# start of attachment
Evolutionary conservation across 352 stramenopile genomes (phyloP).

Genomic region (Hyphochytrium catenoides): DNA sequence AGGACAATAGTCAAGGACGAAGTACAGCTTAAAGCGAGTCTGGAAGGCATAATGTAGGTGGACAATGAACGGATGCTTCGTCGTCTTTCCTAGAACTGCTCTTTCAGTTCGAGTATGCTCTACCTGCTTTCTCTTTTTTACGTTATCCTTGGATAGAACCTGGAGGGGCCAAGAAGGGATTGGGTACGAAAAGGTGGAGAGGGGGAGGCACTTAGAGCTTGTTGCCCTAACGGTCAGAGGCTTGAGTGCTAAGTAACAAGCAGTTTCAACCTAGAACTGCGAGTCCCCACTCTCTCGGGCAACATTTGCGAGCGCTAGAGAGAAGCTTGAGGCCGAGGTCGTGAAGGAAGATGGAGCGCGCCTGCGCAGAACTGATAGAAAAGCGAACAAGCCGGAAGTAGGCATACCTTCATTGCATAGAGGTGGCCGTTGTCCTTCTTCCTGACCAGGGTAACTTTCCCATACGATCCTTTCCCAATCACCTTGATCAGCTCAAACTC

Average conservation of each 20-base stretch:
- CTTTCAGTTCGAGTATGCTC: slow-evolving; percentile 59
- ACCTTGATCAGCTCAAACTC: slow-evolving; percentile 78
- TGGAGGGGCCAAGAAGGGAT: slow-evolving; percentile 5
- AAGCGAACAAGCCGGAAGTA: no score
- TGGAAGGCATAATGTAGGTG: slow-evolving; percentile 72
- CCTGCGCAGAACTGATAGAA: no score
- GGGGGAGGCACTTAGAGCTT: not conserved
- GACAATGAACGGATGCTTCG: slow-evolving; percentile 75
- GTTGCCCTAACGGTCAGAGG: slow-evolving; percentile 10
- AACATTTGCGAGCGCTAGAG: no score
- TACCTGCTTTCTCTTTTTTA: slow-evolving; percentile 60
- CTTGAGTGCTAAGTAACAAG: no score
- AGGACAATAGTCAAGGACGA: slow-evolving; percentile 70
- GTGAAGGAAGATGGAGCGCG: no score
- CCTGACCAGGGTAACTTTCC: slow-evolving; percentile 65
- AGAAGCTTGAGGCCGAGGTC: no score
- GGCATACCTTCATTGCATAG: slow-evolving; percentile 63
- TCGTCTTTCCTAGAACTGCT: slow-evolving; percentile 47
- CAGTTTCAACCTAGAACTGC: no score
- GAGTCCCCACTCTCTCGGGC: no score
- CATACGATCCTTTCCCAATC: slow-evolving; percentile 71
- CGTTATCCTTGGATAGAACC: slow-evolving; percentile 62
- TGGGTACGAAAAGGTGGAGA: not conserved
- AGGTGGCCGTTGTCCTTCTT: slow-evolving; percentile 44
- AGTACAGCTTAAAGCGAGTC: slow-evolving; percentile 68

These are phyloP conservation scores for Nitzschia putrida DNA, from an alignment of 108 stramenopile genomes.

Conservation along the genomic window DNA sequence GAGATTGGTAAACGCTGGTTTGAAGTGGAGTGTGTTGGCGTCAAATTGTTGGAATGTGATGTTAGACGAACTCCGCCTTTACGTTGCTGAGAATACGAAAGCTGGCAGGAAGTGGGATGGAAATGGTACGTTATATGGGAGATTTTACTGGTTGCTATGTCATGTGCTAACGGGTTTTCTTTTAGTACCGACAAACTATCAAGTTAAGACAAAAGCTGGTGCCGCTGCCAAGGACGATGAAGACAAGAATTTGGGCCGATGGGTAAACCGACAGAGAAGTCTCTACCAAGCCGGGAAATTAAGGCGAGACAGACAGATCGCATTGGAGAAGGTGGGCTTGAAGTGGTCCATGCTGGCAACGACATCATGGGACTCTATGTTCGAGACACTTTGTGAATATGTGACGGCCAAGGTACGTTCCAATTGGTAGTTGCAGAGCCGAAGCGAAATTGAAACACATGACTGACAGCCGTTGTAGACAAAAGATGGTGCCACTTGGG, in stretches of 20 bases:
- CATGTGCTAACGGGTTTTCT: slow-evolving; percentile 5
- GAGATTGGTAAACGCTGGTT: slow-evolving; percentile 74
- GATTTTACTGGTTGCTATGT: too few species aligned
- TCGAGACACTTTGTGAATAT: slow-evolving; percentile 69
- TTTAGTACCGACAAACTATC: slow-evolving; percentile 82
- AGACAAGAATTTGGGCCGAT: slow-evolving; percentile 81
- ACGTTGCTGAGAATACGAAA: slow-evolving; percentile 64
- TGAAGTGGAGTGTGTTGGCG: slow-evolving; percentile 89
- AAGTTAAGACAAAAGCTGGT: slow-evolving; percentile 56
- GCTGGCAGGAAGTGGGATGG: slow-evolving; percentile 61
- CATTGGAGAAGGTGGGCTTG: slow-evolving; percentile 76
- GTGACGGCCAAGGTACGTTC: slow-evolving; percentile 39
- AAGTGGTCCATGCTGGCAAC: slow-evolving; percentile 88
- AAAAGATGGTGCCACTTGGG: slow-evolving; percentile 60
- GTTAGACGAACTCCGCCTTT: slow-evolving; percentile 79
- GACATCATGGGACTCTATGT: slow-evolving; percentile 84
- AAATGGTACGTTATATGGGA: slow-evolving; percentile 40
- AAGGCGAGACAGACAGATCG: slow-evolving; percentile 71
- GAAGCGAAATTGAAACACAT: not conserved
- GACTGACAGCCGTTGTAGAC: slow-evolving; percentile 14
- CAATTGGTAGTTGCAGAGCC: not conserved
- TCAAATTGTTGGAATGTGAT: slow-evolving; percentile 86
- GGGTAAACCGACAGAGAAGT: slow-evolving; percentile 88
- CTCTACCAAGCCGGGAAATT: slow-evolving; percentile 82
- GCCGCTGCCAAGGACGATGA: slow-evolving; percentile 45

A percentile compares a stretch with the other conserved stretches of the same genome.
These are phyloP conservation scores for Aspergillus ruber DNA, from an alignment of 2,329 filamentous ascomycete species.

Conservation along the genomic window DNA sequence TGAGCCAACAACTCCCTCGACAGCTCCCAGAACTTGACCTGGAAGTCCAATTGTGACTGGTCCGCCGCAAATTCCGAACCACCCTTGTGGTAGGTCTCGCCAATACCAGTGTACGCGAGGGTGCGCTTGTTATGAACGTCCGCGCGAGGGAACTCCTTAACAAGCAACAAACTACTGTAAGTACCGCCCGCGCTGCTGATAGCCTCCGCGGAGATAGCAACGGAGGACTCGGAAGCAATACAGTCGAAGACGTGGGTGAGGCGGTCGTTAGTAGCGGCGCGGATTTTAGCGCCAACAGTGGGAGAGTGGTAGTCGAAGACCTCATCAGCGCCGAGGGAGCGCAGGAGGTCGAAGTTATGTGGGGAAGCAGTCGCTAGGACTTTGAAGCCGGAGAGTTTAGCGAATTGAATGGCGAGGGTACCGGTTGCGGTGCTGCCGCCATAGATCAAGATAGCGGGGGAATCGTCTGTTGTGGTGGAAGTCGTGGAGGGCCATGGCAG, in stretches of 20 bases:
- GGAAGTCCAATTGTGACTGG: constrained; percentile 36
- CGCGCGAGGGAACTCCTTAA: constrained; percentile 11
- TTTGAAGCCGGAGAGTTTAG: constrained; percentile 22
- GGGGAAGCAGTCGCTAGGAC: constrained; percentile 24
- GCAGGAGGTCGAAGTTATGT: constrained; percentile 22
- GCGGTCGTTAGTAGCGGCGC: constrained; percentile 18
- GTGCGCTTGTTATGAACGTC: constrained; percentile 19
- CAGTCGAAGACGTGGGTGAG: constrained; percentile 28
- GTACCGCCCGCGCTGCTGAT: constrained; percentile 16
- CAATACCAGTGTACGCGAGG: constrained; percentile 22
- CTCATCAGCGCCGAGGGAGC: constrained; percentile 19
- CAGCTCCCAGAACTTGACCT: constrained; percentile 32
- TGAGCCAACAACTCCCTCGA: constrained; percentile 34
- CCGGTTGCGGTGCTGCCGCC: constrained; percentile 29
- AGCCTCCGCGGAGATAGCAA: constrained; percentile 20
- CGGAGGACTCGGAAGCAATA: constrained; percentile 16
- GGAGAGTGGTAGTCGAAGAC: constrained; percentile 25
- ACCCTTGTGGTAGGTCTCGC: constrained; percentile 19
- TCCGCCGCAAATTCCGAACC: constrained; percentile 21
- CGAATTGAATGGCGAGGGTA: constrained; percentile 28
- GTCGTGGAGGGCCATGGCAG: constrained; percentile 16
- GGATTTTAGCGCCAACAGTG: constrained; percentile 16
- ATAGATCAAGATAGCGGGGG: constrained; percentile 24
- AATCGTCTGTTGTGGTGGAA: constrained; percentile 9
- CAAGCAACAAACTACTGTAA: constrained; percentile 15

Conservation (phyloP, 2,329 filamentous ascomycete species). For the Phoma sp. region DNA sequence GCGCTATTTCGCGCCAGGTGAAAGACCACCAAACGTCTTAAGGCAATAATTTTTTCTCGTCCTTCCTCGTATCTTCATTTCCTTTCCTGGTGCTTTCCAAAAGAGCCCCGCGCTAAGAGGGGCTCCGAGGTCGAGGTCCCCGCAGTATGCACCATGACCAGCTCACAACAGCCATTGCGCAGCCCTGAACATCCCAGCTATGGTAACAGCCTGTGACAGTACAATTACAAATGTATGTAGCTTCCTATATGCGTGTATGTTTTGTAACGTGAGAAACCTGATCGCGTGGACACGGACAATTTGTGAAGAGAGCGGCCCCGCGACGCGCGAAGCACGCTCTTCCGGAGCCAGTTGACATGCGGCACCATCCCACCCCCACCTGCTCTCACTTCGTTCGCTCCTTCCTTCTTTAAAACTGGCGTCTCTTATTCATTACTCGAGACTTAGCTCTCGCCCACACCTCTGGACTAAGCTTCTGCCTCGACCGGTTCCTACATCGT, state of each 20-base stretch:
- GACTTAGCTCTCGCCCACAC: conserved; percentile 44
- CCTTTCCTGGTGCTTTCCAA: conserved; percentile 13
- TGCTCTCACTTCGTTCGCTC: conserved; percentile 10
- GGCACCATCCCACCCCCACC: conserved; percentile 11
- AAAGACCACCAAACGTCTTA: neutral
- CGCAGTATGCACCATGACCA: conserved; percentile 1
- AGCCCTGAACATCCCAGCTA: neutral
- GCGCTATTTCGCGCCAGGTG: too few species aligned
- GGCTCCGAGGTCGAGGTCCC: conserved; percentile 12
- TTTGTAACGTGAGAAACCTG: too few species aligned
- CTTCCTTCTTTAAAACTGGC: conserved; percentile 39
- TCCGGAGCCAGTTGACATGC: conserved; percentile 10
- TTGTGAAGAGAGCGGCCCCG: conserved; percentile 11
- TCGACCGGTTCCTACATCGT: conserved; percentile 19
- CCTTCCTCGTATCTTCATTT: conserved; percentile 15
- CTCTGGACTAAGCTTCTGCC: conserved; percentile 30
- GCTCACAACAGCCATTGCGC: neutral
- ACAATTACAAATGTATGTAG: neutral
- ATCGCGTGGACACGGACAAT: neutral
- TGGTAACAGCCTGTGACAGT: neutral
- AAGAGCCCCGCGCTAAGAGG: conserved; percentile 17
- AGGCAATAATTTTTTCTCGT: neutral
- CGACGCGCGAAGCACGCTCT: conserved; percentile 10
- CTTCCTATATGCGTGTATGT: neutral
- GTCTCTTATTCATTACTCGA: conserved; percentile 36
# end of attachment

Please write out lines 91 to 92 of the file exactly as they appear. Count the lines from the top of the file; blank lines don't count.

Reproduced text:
- AGCCCTGAACATCCCAGCTA: neutral
- GCGCTATTTCGCGCCAGGTG: too few species aligned